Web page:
Yes, but they must be books that reflect the diversity of all communities and affirm the identities of all children.
Can buying a book combat racism?
It can, when the characters look like the current population.
Pediatrician Jacqueline Dongé agrees.
She’s among the authors of a recent American Academy of Pediatrics (AAP)lis report that explicitly names racism as a health determinant that has a “profound impact on the health status of children.”
Racism is linked to lower birth weight in newborns and to double the maternal mortality rates among black mothers — often caused in part by maternal stress.
Consistent exposure to racism creates a stress response in the body. Prolonged exposure to stress hormones lead to inflammation and increases the risks of developing chronic diseases like diabetes and heart disease.
A disproportionate number of black children receive more than one out-of-school suspension in preschool, and in kindergarten through grade 12 are suspended three times more than white students, according to the U.S. Department of Education.
And the list goes on.
How can the simple act of buying a book address the issue?
“Children are watching and listening to us. When we offer the gift of literature to promote reading in children, we also send messages about what and whose stories are important,” said Dr. Maria Trent, professor of pediatrics at Johns Hopkins University School of Medicine and first author of the AAP report.
And like any threat that puts the health of millions at risk, pediatricians are turning to numerous strategies to help inoculate children from the lifelong harms of racism, including books.
“When you see someone who looks different from yourself, it opens up conversations. Parents can answer questions about ‘why does she look different?’ and start to address bias at an early age,” Dongé said.
When children read stories with diverse characters, there’s more than literacy at work. According to research, it creates empathy, facilitates relationships, helps develop critical thinking skills, and promotes positive identity formation.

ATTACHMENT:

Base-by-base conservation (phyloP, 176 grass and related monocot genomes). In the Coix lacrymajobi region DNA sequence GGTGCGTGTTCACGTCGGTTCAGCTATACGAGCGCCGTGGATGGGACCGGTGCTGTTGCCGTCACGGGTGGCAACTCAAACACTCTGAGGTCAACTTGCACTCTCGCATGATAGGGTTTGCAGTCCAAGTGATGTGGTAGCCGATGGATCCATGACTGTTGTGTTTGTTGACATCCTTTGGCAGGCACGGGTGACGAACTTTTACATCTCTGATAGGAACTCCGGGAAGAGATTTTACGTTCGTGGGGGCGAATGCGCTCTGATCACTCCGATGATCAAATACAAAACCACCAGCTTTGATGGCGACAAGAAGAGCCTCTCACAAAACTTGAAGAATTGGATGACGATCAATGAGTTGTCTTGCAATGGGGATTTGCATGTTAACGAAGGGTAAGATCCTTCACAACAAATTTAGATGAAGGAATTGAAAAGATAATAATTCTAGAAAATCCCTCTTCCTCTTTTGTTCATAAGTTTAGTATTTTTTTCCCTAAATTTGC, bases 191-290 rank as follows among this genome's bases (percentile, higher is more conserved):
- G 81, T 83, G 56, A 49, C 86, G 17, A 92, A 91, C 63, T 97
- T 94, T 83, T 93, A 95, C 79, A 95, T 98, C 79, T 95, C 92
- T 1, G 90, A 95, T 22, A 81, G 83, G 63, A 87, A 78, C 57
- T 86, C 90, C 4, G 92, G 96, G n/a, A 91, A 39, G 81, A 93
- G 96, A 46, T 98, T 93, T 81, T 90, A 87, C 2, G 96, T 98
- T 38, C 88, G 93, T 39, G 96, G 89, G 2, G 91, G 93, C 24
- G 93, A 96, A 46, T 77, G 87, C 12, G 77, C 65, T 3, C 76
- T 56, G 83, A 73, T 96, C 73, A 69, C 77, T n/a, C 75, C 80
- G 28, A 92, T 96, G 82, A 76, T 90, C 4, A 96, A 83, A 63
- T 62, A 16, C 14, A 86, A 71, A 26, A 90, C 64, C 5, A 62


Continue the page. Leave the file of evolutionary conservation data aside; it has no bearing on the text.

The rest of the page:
Stories can also mitigate the effects of stress.
That’s why the AAP report encourages pediatric partnerships with literacy initiatives that bring diverse characters into children’s first libraries.
Programs like Book Harvest.
Ginger Young isn’t a pediatrician, but as a mom of three and someone who grew up in a book-rich environment, she understood the value they held for developing children.
It’s what led her to become founder and executive director of the North Carolina nonprofit Book Harvest, an organization that meets families where they are, from laundromats to health clinics, to get books in the hands of children and parents excited to read to them from day one.
A doctor’s visit is a unique opportunity for pediatricians to give books to families and use them as a trust-builder as well as support early brain growth spurred by stories.
“But by themselves, they’re not transformative,” Young said. They must be books that reflect the diversity of all communities and affirm the identities of all children.
“My white kids never had to look for books to affirm them. It’s time to leverage the publishing industry by buying books by diverse authors with diverse characters in them so that all children can have that experience,” she said.
This story comes from Aspirations Journalism, an initiative of The Patterson Foundation and Sarasota Herald-Tribune to inform, inspire, and engage the community to take action on issues related to Age-Friendly Sarasota, Suncoast Campaign for Grade-Level Reading, National Council on Aging and the Suncoast Nursing Action Coalition.